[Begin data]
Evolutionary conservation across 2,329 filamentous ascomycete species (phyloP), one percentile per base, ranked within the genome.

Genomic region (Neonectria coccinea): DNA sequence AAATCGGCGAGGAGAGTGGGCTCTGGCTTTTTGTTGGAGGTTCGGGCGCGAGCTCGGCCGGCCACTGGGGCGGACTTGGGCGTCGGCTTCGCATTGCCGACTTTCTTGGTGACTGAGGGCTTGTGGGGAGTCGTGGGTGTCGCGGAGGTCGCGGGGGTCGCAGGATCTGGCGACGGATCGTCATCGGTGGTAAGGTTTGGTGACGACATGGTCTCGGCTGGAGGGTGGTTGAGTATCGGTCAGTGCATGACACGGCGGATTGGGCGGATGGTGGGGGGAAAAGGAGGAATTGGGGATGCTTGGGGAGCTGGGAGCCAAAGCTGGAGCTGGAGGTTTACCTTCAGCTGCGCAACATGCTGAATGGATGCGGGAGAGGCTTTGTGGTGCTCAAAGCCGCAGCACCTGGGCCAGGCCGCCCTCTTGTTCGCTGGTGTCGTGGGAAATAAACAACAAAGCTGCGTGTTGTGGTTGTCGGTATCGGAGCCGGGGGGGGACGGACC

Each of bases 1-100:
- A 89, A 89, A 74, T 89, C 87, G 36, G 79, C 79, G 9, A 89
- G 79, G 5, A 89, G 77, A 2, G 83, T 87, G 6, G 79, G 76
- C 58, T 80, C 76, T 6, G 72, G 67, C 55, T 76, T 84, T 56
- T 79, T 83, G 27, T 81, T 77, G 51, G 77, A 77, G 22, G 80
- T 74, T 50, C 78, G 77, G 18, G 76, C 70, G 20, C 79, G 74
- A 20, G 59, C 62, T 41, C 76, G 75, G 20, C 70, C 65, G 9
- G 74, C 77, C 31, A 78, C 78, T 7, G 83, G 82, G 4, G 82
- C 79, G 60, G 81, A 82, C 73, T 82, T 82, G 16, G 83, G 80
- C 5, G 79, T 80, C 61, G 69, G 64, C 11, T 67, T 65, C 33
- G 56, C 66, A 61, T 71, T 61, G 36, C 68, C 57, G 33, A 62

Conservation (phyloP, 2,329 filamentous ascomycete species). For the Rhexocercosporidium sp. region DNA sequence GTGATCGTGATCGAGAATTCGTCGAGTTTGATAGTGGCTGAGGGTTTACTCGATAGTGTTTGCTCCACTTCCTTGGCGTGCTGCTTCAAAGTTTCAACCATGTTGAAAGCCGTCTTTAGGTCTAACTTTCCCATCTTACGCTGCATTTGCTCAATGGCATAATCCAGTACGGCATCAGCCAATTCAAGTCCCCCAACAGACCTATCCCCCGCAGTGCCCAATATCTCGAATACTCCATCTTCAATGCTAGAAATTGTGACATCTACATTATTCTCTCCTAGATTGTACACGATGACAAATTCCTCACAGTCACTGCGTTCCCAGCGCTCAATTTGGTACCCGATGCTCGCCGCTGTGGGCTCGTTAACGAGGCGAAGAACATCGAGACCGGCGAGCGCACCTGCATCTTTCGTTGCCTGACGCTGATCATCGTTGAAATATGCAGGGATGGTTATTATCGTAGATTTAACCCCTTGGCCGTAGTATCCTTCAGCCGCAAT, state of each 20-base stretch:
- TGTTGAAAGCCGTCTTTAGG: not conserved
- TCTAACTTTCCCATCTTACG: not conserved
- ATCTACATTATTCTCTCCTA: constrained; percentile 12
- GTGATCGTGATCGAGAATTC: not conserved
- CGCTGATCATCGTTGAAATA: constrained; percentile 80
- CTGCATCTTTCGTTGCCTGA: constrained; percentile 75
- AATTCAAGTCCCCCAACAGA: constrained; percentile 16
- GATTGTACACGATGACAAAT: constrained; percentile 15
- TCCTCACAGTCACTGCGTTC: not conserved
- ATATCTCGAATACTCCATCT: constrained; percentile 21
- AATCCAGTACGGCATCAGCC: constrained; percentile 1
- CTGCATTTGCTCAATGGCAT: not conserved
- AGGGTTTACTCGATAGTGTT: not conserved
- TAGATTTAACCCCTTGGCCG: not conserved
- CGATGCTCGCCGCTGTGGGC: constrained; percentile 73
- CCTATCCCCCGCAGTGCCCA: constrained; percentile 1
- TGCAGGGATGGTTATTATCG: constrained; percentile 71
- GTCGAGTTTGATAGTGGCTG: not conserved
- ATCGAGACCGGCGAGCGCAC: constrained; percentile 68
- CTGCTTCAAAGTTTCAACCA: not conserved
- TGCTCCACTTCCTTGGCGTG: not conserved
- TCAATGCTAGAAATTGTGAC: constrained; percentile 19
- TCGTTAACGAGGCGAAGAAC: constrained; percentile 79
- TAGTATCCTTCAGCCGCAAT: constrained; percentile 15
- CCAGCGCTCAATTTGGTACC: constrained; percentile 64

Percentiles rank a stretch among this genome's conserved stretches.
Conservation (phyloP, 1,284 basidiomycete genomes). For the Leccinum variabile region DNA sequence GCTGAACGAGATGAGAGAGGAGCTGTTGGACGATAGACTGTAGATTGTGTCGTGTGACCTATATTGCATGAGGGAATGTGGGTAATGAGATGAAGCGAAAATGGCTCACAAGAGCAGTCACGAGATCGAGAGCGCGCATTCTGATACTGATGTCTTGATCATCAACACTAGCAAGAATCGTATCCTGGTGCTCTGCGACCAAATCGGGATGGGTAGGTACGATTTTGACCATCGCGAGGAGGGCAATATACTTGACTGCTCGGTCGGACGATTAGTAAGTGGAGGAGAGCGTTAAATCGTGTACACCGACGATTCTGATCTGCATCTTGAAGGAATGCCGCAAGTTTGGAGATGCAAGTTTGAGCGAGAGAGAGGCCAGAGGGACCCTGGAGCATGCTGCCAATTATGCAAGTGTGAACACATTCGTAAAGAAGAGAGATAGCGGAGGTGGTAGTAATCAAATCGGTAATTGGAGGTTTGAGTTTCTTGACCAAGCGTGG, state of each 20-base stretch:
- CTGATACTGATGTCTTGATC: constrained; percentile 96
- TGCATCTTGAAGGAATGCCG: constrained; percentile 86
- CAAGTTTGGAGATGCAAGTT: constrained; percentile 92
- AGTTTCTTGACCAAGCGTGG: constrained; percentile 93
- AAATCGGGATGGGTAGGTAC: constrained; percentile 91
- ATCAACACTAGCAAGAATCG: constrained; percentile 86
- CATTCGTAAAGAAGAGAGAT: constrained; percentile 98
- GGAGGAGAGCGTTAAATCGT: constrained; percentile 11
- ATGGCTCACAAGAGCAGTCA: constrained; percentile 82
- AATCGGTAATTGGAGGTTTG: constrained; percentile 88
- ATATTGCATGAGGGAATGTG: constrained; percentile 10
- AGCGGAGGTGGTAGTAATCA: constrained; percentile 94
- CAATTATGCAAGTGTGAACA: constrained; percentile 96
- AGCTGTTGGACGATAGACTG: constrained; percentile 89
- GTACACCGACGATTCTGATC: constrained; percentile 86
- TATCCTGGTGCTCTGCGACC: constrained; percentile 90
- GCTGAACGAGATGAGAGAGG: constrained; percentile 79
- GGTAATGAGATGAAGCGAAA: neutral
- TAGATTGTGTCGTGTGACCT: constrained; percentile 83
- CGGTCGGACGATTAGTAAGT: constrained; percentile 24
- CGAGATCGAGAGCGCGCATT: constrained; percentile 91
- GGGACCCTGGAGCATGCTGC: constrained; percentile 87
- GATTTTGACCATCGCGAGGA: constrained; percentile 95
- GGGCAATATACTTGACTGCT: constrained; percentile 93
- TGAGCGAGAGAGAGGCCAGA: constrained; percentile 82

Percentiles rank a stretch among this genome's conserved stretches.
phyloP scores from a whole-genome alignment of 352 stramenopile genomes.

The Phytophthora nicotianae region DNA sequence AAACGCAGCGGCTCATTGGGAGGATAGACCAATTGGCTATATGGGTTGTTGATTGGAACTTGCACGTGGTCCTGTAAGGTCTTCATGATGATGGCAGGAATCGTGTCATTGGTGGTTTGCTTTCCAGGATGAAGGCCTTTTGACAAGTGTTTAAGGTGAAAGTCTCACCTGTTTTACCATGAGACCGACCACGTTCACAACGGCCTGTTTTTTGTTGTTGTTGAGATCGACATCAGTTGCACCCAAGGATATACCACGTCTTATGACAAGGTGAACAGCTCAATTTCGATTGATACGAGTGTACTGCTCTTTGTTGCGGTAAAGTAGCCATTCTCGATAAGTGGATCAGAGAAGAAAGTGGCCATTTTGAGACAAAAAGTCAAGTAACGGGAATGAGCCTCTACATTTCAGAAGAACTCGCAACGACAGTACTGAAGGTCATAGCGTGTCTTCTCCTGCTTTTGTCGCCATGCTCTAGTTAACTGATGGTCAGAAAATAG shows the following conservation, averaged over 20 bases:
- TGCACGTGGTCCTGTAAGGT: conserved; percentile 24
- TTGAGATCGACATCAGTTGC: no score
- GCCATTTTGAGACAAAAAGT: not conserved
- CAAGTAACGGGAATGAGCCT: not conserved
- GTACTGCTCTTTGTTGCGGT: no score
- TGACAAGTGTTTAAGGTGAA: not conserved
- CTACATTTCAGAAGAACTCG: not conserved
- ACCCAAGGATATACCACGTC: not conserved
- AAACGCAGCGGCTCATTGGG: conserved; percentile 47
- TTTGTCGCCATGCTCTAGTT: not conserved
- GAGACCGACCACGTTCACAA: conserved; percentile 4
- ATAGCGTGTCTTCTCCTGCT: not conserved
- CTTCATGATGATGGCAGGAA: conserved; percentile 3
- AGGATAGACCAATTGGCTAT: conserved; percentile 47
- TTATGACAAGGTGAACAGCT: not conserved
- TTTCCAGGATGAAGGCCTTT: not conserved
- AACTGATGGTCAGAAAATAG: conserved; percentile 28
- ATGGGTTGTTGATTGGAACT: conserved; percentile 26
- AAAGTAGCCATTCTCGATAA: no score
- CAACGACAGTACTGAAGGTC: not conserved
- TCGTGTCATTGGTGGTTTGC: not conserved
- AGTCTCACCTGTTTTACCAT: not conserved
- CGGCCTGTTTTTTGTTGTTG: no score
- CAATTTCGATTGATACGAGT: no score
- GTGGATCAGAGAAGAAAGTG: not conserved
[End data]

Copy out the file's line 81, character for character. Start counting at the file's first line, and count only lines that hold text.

- ATAGCGTGTCTTCTCCTGCT: not conserved